These books are different and yet share the similarity of their characters. Hosseini’s description of life in war-torn Afghanistan and Uris’ account to build the nation of Israel after World War II both tell the stories of strong individuals facing great obstacles to make life better for those they love. Capote’s work explores the lives of two weak individuals whose insecurities and lack of guidance and love in their lives propel them on a journey of murder and destruction.
What do you wish you’d known early in your career that might have saved you some time and/or frustration in writing? In publishing?
I wish I had understood the time it takes to get a novel ready for publication. I think I had the idea some editor would scoop up my manuscript and it would be in print within a few months. I had no idea how long it takes to get a novel edited and tweaked before the manuscript is finally ready to be published. Patience has never been one of my virtues, but the Lord has certainly led me to a new understanding of how a writer must possess this characteristic if she doesn’t want to go stark raving mad waiting to hold that book in her hands.
How much marketing do you do? What have you found that particularly works well for you?
Marketing is something else I didn’t understand about the business of writing. And, yes, it is a business. I have a website and a blog where I try to keep readers informed. I have to confess my poor blog does suffer a lack of attention from me at times. I am more of a people person and really enjoy book signings and speaking to writers’ groups and other organizations. I recently participated in the ACFW book signing at the Mall of America in Minneapolis and had a great time. I have spoken to numerous groups in northwest Tennessee where I live and enjoy the interaction with readers. I have also found that networking with other authors is a great way to get the word out about your writing and have recently joined the Christian Authors Network. This is a group of published Christian authors who work together to market their books.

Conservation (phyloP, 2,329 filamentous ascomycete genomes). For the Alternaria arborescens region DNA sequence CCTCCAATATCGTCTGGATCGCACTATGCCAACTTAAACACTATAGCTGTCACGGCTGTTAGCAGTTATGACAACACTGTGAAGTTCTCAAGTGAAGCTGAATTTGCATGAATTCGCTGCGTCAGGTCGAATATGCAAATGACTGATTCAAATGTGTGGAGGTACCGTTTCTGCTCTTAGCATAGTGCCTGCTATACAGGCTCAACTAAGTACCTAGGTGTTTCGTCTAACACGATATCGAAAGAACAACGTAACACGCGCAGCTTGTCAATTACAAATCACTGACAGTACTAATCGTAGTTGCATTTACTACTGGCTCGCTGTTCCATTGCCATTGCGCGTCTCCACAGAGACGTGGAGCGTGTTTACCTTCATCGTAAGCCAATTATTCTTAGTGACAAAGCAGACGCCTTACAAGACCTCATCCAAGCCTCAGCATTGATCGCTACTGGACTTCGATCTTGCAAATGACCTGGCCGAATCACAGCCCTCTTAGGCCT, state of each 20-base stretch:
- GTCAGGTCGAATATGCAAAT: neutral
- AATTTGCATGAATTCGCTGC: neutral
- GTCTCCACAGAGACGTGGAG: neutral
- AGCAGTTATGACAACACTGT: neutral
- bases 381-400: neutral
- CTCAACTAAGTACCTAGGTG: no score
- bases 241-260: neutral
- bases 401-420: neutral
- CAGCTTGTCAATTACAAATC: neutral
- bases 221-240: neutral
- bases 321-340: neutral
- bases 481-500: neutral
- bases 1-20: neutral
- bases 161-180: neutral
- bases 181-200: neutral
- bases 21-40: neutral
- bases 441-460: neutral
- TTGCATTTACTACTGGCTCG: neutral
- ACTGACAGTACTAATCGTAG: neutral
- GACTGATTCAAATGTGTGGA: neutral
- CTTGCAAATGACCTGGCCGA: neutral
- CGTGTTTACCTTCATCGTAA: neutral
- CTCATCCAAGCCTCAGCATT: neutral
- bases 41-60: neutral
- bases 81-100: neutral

Tell us what we have to look forward to in the future. What new projects are you working on?
There are two more books in the Leigh Dennison series. Murder in Small Doses and Rock Around a Murder will release in 2009. I’ve just sold a romantic suspense to Steeple Hill. Its working title is A Riddle to Die For and is slated for release in August, 2009.
Do you have any parting words of advice?
I always hesitate to offer words of advice to writers. I’ve always believed that each of us is a lifelong learner, and I learn something new everyday. To new writers, though, I would tell them to sit down at the computer and write the story God has given you. Then find a critique group to read your work. Join a professional organization like American Christian Fiction Writers, and go to at least one conference each year. You will be amazed at how your writing will improve as you work on developing your craft.